The issue of preserving downtown industrial land is currently being debated in Toronto, with news of the closing of the Christies bakery in Etobicoke and the continuing opposition by Nestlé to condo development around its plant on Sterling Road. Newspaper commentators opine that we might as well face the fact that Toronto is not the factory city it was 50 years ago, and that no one is going to be able to force industries to stay downtown.
A more important question is, what will the industrial character of Toronto look like 50 years hence? In “Why Your World is About to Get a Whole Lot Smaller”, the economist Jeff Rubin has argued that in future location of factories will be determined not by the price of labour, but by the cost of transportation, which will be locked into an inevitable steep rise in the price of oil. A walk down the aisles of any large retail store provides a long list of possible products for clean, local manufacturing.
In her exhibition, Rappaport gives examples of factories in three categories: Spectacle, Flexible and Sustainable. Although not included in the show, Toronto’s Redpath Sugar refinery at the foot of Jarvis Street, could be cited as an example of “Factory as Spectacle”. Visitors to Sugar Beach, the new waterfront park designed by Claude Cormier + Associés, can sit under beach umbrellas and watch raw sugar being unloaded from ocean going ships.
Flexible factories are quite common in Toronto, the most obvious examples being small garment workshops in downtown loft buildings. The long established practice of subcontracting some sewing operations to homeworkers has extended the factory into domestic space. The next stage, which is already being employed in China, could be apartment factories that pair living space with sustainable manufacturing.
The concept of sustainable industry is a highly technical one that has generated a lot of impenetrable academic jargon. On a practical level Toronto’s 27 year old microbrewing industry could be said to be relatively sustainable. It has raised the quality of local beers by re-establishing efficient small scale production and distribution, and has revitalized older industrial buildings.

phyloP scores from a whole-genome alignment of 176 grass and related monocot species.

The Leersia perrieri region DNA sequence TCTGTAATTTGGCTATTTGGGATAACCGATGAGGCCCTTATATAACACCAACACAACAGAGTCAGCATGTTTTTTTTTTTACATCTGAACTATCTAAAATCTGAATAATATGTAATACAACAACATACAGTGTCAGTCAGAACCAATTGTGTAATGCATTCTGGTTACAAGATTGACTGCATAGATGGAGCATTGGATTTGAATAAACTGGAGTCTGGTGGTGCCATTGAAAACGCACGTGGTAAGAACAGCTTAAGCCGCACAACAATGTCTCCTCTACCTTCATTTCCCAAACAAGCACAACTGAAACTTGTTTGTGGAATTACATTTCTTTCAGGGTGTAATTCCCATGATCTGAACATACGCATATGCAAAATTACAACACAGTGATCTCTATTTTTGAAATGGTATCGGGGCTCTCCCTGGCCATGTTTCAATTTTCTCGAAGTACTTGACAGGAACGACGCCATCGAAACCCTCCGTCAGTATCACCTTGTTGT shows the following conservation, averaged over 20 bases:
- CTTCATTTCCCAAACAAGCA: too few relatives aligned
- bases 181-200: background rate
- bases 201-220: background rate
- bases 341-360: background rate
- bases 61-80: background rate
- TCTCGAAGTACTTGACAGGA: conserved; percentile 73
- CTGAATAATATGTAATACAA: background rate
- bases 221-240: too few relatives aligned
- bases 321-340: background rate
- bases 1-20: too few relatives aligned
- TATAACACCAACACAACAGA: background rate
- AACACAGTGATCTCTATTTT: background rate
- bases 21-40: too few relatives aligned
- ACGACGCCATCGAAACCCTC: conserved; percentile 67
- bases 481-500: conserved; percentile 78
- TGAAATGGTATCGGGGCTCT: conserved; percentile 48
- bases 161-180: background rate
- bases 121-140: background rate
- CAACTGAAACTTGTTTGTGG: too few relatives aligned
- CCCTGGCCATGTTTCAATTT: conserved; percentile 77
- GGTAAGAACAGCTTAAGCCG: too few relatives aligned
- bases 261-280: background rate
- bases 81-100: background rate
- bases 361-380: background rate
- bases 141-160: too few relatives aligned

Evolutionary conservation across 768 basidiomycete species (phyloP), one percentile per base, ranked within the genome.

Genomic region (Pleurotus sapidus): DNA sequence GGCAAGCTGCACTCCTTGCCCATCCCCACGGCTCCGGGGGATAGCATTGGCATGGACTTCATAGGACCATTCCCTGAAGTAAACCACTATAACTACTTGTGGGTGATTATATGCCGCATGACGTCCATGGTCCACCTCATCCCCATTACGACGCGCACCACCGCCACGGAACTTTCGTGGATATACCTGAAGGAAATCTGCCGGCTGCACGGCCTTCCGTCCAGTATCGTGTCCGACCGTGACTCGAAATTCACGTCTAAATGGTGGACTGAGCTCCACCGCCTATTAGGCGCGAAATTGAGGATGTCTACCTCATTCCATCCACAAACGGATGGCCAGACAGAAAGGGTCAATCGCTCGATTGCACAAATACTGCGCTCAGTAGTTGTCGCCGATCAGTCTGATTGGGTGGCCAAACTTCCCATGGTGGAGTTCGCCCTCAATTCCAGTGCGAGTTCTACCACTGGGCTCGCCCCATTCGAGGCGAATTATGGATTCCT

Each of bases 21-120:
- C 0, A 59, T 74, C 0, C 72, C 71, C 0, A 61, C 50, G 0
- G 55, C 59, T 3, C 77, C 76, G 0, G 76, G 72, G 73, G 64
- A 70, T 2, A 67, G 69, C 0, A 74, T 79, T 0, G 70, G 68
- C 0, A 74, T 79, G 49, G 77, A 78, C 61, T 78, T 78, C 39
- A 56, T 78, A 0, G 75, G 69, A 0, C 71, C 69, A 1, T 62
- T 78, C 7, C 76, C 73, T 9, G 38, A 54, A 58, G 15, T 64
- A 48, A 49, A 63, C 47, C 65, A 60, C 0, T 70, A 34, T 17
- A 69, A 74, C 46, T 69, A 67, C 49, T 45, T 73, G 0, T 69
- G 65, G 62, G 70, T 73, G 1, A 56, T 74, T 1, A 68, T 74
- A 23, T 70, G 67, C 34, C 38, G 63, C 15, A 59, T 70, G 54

Of the 30 buildings featured in the exhibition, the one that represents the idea of sustainability in the most radical form may be the Valdemingómez Recycling plant in Madrid, Spain, by Abalos & Herreros Architects. Completed in 1997 on a hillside site, it incorporates under a green sloping roof all the elements of the recycling process, plus a museum and a route for visitors to tour its operations. The organic compound produced inside is meant to merge eventually with the surrounding landscape. After serving for 25 years, the plant is designed to be dismantled and the parts recycled or re-used.
The English historian Gillian Darley has written about some of the things a factory can be see as: Image, Model, Innovator, Icon, Sales Tool, Laboratory. When economic conditions are propitious, economists advise industrialists to “invest in new plant” and “ramp up production”. Architects are called on at this juncture, and part of their job is to find the appropriate visual expression for each type of industrial structure. Vertical Urban Factory provides an important overview of the innovative solutions designers have created in the past, and a thoughtful projection of what factory they might achieve in future.